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What to Expect During the Dental Crown Procedure

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Updated December 07, 2010

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Dental Crown Procedure - Taking the Final Impression

Accurate impressions of your prepared tooth are an essential part of the dental crown procedure. Even the tiniest flaw in the impression can result in a ill-fitting crown.

Once the tooth has been prepared, your dentist may decide to use a gingival retraction cord to gently push your gum tissue away from the margins of the prepared tooth. A gingival retraction cord is a thin piece of cord, similar to a piece of yarn, that is gently inserted around the tooth, into the gingival sulcus. Some dentists have adopted other techniques for isolating the tissue, such as gingival curettage.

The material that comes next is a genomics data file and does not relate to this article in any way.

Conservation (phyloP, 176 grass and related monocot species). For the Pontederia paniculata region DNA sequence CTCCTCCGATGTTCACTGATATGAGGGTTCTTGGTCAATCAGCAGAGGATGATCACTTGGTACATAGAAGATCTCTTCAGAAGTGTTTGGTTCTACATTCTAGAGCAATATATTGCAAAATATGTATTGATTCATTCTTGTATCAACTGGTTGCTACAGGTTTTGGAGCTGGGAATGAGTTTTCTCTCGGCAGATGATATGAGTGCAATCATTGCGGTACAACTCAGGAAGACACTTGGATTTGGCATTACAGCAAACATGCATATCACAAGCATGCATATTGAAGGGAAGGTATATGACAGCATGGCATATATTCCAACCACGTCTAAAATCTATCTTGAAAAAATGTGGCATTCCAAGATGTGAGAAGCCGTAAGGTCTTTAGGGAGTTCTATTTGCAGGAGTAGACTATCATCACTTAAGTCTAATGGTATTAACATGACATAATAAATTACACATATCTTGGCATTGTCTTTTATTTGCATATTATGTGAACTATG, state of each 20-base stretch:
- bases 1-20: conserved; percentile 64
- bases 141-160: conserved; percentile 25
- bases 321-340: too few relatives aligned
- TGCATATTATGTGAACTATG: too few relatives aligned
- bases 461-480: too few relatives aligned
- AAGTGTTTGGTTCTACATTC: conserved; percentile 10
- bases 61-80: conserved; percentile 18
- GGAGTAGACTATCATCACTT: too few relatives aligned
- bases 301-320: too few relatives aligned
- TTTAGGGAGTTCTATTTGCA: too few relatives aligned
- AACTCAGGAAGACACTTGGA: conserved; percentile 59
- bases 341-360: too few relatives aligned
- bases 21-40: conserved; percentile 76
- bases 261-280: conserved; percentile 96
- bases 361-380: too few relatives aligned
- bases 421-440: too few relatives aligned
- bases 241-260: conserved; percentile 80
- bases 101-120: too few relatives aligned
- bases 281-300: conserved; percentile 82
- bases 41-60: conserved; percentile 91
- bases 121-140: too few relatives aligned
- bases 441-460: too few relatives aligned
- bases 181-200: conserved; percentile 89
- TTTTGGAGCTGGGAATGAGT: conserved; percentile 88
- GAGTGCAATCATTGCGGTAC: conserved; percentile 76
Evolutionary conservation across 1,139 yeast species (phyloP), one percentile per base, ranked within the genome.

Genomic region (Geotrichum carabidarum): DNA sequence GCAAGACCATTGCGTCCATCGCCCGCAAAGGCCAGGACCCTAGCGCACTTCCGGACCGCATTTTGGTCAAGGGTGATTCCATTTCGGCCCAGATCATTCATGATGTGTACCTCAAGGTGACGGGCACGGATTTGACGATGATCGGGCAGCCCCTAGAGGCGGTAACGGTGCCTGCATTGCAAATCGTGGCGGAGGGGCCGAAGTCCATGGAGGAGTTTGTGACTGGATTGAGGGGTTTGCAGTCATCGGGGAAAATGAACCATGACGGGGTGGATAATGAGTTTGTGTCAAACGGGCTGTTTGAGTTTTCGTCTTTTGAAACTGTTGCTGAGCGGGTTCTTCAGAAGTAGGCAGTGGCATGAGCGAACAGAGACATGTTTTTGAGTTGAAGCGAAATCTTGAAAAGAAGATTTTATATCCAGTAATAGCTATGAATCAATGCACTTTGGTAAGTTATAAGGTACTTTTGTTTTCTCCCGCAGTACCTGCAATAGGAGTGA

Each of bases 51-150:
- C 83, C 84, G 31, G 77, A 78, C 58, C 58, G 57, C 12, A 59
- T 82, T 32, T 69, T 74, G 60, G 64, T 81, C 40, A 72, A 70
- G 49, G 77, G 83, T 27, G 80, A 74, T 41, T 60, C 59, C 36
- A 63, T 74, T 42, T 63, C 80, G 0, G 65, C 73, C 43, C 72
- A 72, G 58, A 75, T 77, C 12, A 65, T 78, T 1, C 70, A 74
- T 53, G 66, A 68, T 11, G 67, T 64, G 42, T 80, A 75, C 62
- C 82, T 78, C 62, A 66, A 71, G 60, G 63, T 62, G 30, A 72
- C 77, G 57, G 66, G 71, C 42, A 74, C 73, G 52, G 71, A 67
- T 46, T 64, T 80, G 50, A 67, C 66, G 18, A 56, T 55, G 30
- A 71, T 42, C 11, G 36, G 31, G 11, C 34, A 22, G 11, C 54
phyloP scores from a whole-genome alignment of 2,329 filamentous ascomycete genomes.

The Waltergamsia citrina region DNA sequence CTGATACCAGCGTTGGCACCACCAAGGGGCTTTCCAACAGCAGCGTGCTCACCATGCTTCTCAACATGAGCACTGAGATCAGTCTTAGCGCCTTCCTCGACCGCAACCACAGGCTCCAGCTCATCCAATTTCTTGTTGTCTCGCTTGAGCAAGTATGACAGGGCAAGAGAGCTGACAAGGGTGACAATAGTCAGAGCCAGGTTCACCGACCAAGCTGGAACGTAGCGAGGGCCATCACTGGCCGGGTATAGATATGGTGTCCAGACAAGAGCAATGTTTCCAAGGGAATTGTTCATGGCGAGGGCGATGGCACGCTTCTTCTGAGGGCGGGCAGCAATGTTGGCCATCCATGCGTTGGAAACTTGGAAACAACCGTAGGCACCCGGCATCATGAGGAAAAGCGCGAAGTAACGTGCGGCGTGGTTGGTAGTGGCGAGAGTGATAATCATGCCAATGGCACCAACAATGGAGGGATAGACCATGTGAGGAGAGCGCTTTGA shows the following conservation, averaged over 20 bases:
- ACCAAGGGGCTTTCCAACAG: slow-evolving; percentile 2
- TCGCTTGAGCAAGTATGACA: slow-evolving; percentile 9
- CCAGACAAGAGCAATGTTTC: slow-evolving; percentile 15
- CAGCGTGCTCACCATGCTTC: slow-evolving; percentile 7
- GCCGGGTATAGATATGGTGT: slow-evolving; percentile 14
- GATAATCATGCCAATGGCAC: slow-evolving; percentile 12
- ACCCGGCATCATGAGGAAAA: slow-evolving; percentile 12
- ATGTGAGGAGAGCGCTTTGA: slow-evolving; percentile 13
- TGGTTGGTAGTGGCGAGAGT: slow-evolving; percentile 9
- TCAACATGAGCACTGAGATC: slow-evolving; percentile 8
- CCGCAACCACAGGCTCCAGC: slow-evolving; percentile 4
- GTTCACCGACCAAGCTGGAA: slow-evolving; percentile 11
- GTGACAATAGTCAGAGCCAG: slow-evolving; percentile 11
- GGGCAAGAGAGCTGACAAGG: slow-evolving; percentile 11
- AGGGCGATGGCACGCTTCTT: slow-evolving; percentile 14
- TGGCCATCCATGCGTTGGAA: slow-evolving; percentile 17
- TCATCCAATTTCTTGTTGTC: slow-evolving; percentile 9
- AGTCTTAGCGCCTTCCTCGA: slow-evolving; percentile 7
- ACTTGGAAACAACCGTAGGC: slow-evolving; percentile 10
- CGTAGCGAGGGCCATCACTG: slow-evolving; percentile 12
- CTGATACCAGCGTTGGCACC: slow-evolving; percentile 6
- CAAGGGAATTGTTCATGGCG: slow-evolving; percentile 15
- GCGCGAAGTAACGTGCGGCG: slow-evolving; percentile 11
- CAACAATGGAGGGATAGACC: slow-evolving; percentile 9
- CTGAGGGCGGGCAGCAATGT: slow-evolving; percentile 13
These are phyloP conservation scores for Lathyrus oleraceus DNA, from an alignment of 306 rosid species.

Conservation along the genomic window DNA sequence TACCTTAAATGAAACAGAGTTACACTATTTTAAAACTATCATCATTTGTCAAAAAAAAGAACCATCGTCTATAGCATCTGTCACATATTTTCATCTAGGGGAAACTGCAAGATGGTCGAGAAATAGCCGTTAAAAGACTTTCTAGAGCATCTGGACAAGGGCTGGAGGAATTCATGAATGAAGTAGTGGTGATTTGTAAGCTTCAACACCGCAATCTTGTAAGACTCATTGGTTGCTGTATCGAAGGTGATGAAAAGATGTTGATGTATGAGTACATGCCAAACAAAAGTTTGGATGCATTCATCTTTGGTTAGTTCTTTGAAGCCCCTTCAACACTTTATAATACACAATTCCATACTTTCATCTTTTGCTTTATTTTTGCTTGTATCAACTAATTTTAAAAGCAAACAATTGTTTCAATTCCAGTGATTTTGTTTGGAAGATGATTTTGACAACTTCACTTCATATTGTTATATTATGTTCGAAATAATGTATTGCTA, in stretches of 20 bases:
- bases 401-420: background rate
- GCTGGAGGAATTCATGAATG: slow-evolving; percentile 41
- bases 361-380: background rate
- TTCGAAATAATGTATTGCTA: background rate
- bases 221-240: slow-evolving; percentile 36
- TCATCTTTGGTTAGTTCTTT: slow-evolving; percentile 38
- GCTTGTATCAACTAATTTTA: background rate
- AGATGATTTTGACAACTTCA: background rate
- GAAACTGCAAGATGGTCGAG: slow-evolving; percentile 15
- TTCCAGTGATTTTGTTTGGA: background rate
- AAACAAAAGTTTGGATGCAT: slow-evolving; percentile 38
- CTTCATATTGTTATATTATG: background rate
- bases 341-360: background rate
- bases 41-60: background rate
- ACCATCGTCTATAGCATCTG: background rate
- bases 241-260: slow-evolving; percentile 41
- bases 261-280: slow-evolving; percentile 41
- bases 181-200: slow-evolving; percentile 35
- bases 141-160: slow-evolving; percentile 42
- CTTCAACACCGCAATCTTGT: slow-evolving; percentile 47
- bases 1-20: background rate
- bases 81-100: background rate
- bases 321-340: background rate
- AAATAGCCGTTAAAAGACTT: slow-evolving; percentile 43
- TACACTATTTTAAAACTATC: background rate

When the tooth is ready for the impression, your dentist will then take an impression of your teeth. Your dentist will begin the impression by applying a polyvinyl siloxane impression material around the prepared tooth. The dental assistant will begin filling the impression tray with a corresponding impression material. Your dentist will insert the impression tray over your prepared tooth, and ask you to bite down. It is very important for you to remain biting into the impression until the material is fully set. This impression takes between three and five minutes to fully set, so patience is certainly a virtue during this step of the dental crown procedure. Once the impression material has set, your dentist will remove the tray from your mouth and inspect the impression for any air bubbles or other void in the impression. It may be necessary to repeat the impression several times in order to obtain a very accurate impression.

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